Twin Cities camp aims to propel students toward aviation careers as industry struggles with staffing
A prestigious aviation camp in the Twin Cities hopes to inspire future pilots, flight attendants and airport workers in the midst of ongoing staffing struggles in the aviation industry.
Minnesota ACE (Aviation Career Education) Camp offered two sessions this summer, this week and last week, in partnership with the Federal Aviation Administration and Minnesota Department of Transportation.
“We’re at a time where the industry is just growing immensely and there’s a lot of retirements coming up, especially in the flight operations side of things,” said Katrina Mittelstadt, director of this week’s camp, who is also a full-time pilot for United Airlines.
The six-day camps gave more than 60 high schoolers rare access to the aviation industry.
5 EYEWITNESS NEWS joined the group for a behind-the-fence tour of Minneapolis-St. Paul International Airport Friday.
The group took a bus out on the airport runways, allowing the students to stand on the airplane de-icing pads close to commercial airplanes taxiing for takeoff.
The students also toured the airport maintenance facility and were allowed to climb on board the large snowplows that clear the runways all winter.
“I don’t think I will ever get these opportunities again,” said Rory Hoeschen, from Wisconsin, who just graduated high school and is considering a career in aviation.
Hoeschen said they were able to sit in air traffic control towers, tour maintenance facilities for major commercial airlines and take “discovery flights” in small aircraft earlier in the week.
“They let me stall the planes and do steep turns and landing. That was a little bit scary but I did it!” Hoeschen said. “I think it made me realize all the reasons I love aviation as much as I do.”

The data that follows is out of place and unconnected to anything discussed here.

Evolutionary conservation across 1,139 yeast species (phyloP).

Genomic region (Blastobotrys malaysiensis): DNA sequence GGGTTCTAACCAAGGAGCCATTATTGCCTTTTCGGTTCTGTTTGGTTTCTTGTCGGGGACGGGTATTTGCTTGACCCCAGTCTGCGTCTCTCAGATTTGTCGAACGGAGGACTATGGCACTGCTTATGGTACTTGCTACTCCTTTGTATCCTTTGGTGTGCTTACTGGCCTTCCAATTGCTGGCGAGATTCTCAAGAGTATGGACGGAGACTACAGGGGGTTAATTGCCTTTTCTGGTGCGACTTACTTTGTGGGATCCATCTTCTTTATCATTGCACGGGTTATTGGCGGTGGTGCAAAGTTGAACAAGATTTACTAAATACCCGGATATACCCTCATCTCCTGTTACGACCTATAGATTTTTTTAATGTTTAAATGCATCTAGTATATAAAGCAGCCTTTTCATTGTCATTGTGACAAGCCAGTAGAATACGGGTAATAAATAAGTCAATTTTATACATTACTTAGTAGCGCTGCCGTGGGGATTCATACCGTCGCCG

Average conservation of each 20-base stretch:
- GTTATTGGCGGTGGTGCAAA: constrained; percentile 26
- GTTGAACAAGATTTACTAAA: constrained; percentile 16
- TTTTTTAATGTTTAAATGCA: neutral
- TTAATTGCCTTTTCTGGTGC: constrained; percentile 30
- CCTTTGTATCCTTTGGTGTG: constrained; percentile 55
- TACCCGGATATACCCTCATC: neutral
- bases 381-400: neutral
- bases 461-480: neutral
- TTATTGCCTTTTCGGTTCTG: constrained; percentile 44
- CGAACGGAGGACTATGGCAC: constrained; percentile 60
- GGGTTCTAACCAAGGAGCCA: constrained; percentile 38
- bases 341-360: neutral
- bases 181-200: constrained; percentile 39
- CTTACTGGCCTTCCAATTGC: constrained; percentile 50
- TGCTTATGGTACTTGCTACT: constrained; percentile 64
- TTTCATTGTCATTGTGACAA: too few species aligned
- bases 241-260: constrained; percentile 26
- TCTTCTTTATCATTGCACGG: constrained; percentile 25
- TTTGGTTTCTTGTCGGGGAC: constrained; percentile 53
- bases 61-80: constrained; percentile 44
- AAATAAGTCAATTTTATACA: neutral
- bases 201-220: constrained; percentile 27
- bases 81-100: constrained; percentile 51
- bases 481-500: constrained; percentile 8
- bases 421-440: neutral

Mittelstadt added, “We give all sorts of access that the public doesn’t get. It’s so important we pass that love of aviation along.”
The U.S. Bureau of Labor Statistics predicts there will be 18,100 openings for pilots every year for the next decade.
A government audit released Friday also found major shortages in air traffic control, with 77% of critical ATC facilities staffed below the FAA’s 85% threshold.
“Yeah, it’s tough in general. It’s tough to find employees,” said Mark Miller, duty manager for airside operations at the Metropolitan Airports Commission.
Miller hopes this camp will open the students’ eyes to a variety of aviation careers.
“We’ve got electricians, we’ve got attorneys, we’ve got architects. There’s a lot of things going on behind the scenes people don’t think about but it’s very important to this industry,” Miller said.
Minnesota ACE Camps will run again next summer, with applications opening in February.
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